About the artist:
French/Hungarian artist, sculptor and printmaker, known as a father of the "Op-Art" art movement.
As a young man Victor Vasarely had briefly considered becoming a doctor, spending two years in medical school
before following his heart and embarking on a career in art.
At the Podolini-Volkmann Academy in Budapest he studied under the tutelage of Sandor Bortnyik - a painter and
graphic designer whose work was greatly influenced by Cubism, Expressionism and Constructivism. There
Vasarely was introduced to the revolutionary ideas and styles of the Bauhaus movement, predicated on the
ecumenical principle that all art, crafts, and architecture should achieve a unity of purpose based on the cube, the
rectangle and the circle.
Still an emerging artist in 1930, Vasarely traveled to Paris to study optics and color, earning a living in graphic
In 1945 his talent was recognized by Denise Rene, the gallery owner and highly influential militant champion of
post-war abstractionism, whose artits included Max Ernst, Piet Mondrian, and Kasimir Malevich. With her
support, Vasarely opened his own gallery where he exhibited his works of graphic design and painting to
Ceaselessly experimental - and, now, as much in the thrall of Abstract Expressionism as the Bauhaus, Vaserely
never stopped trying to forge a new artistic language out of the fusion of his influences. From this tension was
born the new levels of geometric precision, bright colouration and spatial trickery of Op Art.
Believing that art would have to combine with architecture to survive, Vasarely produced many Bauhaus
influenced studies and proposals for urban design during his career. Its philosophy fed the inspirations behind the
computer program he devised for the designing of his art, as well as the do-it-yourself kit for making Op Art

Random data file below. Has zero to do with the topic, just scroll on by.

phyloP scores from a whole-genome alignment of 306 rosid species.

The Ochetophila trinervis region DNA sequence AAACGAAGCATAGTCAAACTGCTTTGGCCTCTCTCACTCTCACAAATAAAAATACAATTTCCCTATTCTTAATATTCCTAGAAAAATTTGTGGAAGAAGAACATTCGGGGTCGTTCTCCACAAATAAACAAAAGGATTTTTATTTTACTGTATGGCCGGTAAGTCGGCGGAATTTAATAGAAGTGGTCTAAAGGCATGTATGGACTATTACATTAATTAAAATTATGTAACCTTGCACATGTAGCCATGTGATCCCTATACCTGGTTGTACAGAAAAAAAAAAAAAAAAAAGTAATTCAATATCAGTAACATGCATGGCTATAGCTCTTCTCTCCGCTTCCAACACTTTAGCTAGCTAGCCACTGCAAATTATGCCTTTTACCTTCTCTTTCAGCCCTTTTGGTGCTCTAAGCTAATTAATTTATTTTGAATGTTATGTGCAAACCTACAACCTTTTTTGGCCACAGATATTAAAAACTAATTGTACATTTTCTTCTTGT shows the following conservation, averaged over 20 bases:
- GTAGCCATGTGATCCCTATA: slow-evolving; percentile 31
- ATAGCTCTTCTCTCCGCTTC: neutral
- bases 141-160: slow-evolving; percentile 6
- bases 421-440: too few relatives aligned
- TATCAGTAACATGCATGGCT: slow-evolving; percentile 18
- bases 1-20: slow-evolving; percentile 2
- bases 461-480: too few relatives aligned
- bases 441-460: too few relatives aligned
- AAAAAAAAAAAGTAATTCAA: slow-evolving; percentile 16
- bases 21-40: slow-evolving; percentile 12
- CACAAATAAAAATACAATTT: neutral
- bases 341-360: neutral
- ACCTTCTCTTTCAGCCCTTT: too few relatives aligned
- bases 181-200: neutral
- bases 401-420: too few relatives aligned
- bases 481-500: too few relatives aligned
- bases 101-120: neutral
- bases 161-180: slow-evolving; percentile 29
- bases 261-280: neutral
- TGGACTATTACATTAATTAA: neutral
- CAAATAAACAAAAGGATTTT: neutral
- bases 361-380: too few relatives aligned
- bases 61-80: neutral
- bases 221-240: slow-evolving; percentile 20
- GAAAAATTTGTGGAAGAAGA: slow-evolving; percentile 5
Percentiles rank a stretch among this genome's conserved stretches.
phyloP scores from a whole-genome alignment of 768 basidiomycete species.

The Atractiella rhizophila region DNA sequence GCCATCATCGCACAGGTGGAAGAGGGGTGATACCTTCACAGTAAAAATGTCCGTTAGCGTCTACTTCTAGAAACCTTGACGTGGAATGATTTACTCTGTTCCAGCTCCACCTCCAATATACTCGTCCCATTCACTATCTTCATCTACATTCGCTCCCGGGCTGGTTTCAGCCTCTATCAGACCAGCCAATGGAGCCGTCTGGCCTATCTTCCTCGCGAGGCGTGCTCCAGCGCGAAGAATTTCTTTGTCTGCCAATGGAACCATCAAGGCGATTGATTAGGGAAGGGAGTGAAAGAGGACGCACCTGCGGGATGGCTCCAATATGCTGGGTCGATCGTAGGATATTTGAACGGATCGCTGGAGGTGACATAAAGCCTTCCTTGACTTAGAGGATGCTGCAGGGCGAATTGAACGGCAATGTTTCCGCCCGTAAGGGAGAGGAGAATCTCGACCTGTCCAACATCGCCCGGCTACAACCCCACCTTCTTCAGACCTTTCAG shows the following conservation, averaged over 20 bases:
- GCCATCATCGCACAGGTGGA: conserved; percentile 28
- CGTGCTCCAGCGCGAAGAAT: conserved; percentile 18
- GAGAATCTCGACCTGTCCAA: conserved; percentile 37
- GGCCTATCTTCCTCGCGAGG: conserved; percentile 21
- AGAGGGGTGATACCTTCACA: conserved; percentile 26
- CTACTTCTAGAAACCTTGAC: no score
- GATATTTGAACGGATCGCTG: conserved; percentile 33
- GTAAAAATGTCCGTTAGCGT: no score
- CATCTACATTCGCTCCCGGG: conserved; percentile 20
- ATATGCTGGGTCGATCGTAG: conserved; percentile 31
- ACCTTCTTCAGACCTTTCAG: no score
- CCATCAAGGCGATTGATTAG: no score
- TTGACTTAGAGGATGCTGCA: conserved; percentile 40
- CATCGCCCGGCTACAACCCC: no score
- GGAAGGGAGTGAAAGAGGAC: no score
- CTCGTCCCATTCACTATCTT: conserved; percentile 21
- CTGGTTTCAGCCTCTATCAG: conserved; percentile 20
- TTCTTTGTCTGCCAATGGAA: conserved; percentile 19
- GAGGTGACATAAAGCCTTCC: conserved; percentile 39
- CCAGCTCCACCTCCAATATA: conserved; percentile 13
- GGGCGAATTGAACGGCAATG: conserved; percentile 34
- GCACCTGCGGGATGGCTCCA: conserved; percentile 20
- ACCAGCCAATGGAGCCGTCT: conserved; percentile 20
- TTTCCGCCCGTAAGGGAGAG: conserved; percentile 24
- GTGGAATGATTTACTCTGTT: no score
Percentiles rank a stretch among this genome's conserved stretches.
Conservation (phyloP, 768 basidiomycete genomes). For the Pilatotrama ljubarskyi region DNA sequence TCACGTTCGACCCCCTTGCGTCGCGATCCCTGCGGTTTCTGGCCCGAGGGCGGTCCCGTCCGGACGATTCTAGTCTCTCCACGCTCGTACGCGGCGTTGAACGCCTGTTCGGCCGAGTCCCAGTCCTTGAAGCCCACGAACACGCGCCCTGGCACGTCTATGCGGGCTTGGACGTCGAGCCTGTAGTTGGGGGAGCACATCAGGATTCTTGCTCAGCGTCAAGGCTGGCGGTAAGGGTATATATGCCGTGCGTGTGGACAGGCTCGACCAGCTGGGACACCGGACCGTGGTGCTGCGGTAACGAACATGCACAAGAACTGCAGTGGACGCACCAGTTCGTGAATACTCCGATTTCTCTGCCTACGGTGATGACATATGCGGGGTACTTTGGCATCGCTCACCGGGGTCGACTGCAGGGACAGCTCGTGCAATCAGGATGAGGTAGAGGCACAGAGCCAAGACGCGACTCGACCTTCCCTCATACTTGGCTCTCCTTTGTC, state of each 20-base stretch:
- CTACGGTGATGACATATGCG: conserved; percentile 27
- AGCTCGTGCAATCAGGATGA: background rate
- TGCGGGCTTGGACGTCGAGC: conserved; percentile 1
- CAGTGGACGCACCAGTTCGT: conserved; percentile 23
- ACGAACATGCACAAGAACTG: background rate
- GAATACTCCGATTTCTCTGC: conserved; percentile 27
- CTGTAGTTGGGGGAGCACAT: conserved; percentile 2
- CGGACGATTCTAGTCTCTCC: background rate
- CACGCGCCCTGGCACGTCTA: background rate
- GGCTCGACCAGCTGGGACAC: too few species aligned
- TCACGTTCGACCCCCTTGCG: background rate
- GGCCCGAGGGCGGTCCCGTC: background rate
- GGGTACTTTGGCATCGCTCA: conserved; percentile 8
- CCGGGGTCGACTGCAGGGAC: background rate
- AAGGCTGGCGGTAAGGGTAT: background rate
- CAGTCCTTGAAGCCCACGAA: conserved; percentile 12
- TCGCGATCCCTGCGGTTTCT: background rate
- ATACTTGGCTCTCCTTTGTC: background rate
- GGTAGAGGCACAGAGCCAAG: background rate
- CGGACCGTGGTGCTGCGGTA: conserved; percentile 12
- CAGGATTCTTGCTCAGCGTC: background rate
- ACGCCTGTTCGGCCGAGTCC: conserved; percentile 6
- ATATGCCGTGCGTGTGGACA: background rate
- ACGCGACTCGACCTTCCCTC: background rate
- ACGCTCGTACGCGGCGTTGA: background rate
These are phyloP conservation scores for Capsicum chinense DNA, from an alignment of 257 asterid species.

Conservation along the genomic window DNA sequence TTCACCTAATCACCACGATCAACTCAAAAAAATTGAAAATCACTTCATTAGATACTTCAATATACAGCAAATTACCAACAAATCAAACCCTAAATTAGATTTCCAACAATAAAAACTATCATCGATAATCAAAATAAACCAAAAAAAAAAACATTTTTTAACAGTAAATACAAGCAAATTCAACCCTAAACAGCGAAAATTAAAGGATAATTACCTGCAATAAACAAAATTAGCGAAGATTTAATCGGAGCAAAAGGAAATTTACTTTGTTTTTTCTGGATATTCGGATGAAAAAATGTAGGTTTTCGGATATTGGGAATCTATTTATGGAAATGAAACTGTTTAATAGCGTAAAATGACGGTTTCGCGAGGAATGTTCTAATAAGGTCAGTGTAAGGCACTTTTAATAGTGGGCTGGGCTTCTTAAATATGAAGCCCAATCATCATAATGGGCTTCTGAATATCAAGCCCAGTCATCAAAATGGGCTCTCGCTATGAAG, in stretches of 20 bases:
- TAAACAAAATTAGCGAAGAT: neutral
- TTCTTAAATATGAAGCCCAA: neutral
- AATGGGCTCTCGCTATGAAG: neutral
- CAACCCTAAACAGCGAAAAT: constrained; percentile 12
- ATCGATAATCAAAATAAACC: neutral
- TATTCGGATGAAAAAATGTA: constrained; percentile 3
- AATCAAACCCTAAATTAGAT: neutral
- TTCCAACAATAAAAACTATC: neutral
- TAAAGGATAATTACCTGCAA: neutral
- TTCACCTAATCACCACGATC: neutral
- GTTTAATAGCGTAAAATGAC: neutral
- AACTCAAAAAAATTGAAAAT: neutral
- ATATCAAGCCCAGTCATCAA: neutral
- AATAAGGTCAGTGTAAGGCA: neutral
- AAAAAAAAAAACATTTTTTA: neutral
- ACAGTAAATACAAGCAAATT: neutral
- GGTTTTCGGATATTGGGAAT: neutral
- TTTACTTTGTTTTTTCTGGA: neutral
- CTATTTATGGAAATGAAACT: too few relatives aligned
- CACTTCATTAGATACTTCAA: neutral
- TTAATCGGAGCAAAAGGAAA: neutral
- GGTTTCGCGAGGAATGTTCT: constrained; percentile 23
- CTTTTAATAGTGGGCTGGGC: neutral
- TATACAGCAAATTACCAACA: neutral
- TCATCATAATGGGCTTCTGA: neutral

paintings. Perhaps most famously of all, however, Bauhaus principles inspired his Plastic Alphabet.
Devised between 1960-1965, the grid based system established the modular relationships between forms and
colours. In it, each painting was based on 15 root forms derived from the circle, square and triangle. Variations on
these root forms were then developed and painted using colours from different colour scales, each with 20 hues,
and each with a foreground and a background.
In what was the zenith for his Op Art, Vasarely had created an art programming language that allowed for endless
permutations of forms and colours to create individual and unique works. It was the culmination of decades of
thought and practice that, as early as 1955, had found expression in his famous Yellow Manifesto. There he had
stated that painting and sculpture had become anachronistic terms for artists who should instead speak of "bi-,
tri- and multidimensional plastic art (because) we no longer have distinct manifestations of a creative sensibility,
but the development of a single plastic sensibility in different spaces". Movement, therefore, did not rely on
composition, nor a specific subject, but "on the apprehension of the act of looking, which by itself is considered
as the only creator.”
In 1970 Vasarely opened his first dedicated museum in Gordes, France (this closed in 1996).
The Vasarely Foundation museum opened in 1976 in Aix-en-Provence, France, as did the Vasarely museum in
Pecs, Hungary – Vasarely’s place of birth.
Arworks by Vasarely are represented in many museum collections of contemporary art: The Stedelijk Museum in
Amsterdam, the Guggenheim Museum in New York - York, Museum of Modern Art in Paris, the Museum Ludwig
in Cologne, among others.